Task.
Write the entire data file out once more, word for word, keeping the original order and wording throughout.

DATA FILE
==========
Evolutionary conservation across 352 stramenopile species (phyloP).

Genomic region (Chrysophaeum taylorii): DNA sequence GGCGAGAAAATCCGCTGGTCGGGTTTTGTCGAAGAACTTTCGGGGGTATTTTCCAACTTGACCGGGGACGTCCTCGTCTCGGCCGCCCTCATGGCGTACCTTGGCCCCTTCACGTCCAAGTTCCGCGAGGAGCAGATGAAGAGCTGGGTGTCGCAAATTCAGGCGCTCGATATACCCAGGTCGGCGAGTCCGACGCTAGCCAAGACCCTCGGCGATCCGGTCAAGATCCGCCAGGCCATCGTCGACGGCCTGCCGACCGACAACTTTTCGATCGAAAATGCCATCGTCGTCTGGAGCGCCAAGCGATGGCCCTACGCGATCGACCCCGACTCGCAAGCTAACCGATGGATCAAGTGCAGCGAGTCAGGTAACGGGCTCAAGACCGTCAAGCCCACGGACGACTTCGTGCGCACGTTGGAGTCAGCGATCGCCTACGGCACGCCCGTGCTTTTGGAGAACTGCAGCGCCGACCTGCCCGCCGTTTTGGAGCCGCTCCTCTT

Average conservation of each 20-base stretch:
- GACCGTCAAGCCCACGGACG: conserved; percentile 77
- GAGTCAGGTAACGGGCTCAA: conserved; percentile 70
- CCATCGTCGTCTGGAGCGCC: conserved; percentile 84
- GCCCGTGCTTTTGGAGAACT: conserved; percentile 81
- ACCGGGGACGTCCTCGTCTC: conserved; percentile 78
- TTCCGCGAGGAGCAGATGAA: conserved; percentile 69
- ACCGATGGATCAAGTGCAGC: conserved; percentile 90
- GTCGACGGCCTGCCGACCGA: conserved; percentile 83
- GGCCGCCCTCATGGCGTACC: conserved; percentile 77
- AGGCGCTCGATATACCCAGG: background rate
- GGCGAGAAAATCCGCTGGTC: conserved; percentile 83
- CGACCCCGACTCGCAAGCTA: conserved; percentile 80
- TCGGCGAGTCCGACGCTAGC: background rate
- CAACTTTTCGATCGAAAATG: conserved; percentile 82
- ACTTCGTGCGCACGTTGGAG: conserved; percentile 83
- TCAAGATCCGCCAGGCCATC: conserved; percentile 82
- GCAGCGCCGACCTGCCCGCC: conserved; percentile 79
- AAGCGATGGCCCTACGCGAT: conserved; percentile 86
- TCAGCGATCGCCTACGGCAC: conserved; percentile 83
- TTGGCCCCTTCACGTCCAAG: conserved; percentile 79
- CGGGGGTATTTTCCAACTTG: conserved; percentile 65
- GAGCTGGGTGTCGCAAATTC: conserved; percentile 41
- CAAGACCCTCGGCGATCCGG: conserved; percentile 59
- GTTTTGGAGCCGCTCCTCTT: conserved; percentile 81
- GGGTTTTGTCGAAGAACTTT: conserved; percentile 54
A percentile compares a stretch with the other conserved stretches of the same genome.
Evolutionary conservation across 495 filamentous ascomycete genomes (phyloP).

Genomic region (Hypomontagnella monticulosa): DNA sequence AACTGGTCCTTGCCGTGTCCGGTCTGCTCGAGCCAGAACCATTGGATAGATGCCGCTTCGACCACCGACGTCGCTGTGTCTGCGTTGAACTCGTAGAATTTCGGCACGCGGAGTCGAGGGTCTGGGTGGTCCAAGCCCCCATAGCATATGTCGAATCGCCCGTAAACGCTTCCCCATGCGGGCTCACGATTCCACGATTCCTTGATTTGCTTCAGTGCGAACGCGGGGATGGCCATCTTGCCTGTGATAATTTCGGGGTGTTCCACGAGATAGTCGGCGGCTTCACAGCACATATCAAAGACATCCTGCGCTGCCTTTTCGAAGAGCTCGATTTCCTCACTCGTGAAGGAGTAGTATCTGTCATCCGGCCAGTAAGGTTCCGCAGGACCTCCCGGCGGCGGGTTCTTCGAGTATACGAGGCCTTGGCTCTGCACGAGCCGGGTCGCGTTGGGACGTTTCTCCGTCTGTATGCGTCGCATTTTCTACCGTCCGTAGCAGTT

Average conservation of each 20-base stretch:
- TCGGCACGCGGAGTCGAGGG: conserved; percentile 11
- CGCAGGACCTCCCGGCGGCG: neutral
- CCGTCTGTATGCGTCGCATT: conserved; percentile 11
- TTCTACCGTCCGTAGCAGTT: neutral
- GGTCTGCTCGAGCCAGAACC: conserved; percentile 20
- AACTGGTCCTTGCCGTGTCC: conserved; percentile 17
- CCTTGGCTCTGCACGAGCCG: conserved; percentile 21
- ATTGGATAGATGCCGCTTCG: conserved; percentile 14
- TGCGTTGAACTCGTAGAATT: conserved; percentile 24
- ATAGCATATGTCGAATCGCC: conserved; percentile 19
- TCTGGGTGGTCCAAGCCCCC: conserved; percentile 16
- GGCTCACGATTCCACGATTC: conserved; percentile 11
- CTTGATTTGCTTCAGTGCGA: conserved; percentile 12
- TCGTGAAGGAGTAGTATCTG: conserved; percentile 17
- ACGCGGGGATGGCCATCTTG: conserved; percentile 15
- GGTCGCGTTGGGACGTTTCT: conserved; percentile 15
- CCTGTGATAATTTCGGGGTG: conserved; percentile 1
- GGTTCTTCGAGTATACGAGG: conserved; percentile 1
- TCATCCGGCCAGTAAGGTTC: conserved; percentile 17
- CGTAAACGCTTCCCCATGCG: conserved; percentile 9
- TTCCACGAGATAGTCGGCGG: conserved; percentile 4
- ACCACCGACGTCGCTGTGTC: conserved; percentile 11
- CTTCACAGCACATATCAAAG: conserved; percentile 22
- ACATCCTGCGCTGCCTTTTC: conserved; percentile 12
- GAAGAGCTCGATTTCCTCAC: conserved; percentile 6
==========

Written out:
Evolutionary conservation across 352 stramenopile species (phyloP).

Genomic region (Chrysophaeum taylorii): DNA sequence GGCGAGAAAATCCGCTGGTCGGGTTTTGTCGAAGAACTTTCGGGGGTATTTTCCAACTTGACCGGGGACGTCCTCGTCTCGGCCGCCCTCATGGCGTACCTTGGCCCCTTCACGTCCAAGTTCCGCGAGGAGCAGATGAAGAGCTGGGTGTCGCAAATTCAGGCGCTCGATATACCCAGGTCGGCGAGTCCGACGCTAGCCAAGACCCTCGGCGATCCGGTCAAGATCCGCCAGGCCATCGTCGACGGCCTGCCGACCGACAACTTTTCGATCGAAAATGCCATCGTCGTCTGGAGCGCCAAGCGATGGCCCTACGCGATCGACCCCGACTCGCAAGCTAACCGATGGATCAAGTGCAGCGAGTCAGGTAACGGGCTCAAGACCGTCAAGCCCACGGACGACTTCGTGCGCACGTTGGAGTCAGCGATCGCCTACGGCACGCCCGTGCTTTTGGAGAACTGCAGCGCCGACCTGCCCGCCGTTTTGGAGCCGCTCCTCTT

Average conservation of each 20-base stretch:
- GACCGTCAAGCCCACGGACG: conserved; percentile 77
- GAGTCAGGTAACGGGCTCAA: conserved; percentile 70
- CCATCGTCGTCTGGAGCGCC: conserved; percentile 84
- GCCCGTGCTTTTGGAGAACT: conserved; percentile 81
- ACCGGGGACGTCCTCGTCTC: conserved; percentile 78
- TTCCGCGAGGAGCAGATGAA: conserved; percentile 69
- ACCGATGGATCAAGTGCAGC: conserved; percentile 90
- GTCGACGGCCTGCCGACCGA: conserved; percentile 83
- GGCCGCCCTCATGGCGTACC: conserved; percentile 77
- AGGCGCTCGATATACCCAGG: background rate
- GGCGAGAAAATCCGCTGGTC: conserved; percentile 83
- CGACCCCGACTCGCAAGCTA: conserved; percentile 80
- TCGGCGAGTCCGACGCTAGC: background rate
- CAACTTTTCGATCGAAAATG: conserved; percentile 82
- ACTTCGTGCGCACGTTGGAG: conserved; percentile 83
- TCAAGATCCGCCAGGCCATC: conserved; percentile 82
- GCAGCGCCGACCTGCCCGCC: conserved; percentile 79
- AAGCGATGGCCCTACGCGAT: conserved; percentile 86
- TCAGCGATCGCCTACGGCAC: conserved; percentile 83
- TTGGCCCCTTCACGTCCAAG: conserved; percentile 79
- CGGGGGTATTTTCCAACTTG: conserved; percentile 65
- GAGCTGGGTGTCGCAAATTC: conserved; percentile 41
- CAAGACCCTCGGCGATCCGG: conserved; percentile 59
- GTTTTGGAGCCGCTCCTCTT: conserved; percentile 81
- GGGTTTTGTCGAAGAACTTT: conserved; percentile 54
A percentile compares a stretch with the other conserved stretches of the same genome.
Evolutionary conservation across 495 filamentous ascomycete genomes (phyloP).

Genomic region (Hypomontagnella monticulosa): DNA sequence AACTGGTCCTTGCCGTGTCCGGTCTGCTCGAGCCAGAACCATTGGATAGATGCCGCTTCGACCACCGACGTCGCTGTGTCTGCGTTGAACTCGTAGAATTTCGGCACGCGGAGTCGAGGGTCTGGGTGGTCCAAGCCCCCATAGCATATGTCGAATCGCCCGTAAACGCTTCCCCATGCGGGCTCACGATTCCACGATTCCTTGATTTGCTTCAGTGCGAACGCGGGGATGGCCATCTTGCCTGTGATAATTTCGGGGTGTTCCACGAGATAGTCGGCGGCTTCACAGCACATATCAAAGACATCCTGCGCTGCCTTTTCGAAGAGCTCGATTTCCTCACTCGTGAAGGAGTAGTATCTGTCATCCGGCCAGTAAGGTTCCGCAGGACCTCCCGGCGGCGGGTTCTTCGAGTATACGAGGCCTTGGCTCTGCACGAGCCGGGTCGCGTTGGGACGTTTCTCCGTCTGTATGCGTCGCATTTTCTACCGTCCGTAGCAGTT

Average conservation of each 20-base stretch:
- TCGGCACGCGGAGTCGAGGG: conserved; percentile 11
- CGCAGGACCTCCCGGCGGCG: neutral
- CCGTCTGTATGCGTCGCATT: conserved; percentile 11
- TTCTACCGTCCGTAGCAGTT: neutral
- GGTCTGCTCGAGCCAGAACC: conserved; percentile 20
- AACTGGTCCTTGCCGTGTCC: conserved; percentile 17
- CCTTGGCTCTGCACGAGCCG: conserved; percentile 21
- ATTGGATAGATGCCGCTTCG: conserved; percentile 14
- TGCGTTGAACTCGTAGAATT: conserved; percentile 24
- ATAGCATATGTCGAATCGCC: conserved; percentile 19
- TCTGGGTGGTCCAAGCCCCC: conserved; percentile 16
- GGCTCACGATTCCACGATTC: conserved; percentile 11
- CTTGATTTGCTTCAGTGCGA: conserved; percentile 12
- TCGTGAAGGAGTAGTATCTG: conserved; percentile 17
- ACGCGGGGATGGCCATCTTG: conserved; percentile 15
- GGTCGCGTTGGGACGTTTCT: conserved; percentile 15
- CCTGTGATAATTTCGGGGTG: conserved; percentile 1
- GGTTCTTCGAGTATACGAGG: conserved; percentile 1
- TCATCCGGCCAGTAAGGTTC: conserved; percentile 17
- CGTAAACGCTTCCCCATGCG: conserved; percentile 9
- TTCCACGAGATAGTCGGCGG: conserved; percentile 4
- ACCACCGACGTCGCTGTGTC: conserved; percentile 11
- CTTCACAGCACATATCAAAG: conserved; percentile 22
- ACATCCTGCGCTGCCTTTTC: conserved; percentile 12
- GAAGAGCTCGATTTCCTCAC: conserved; percentile 6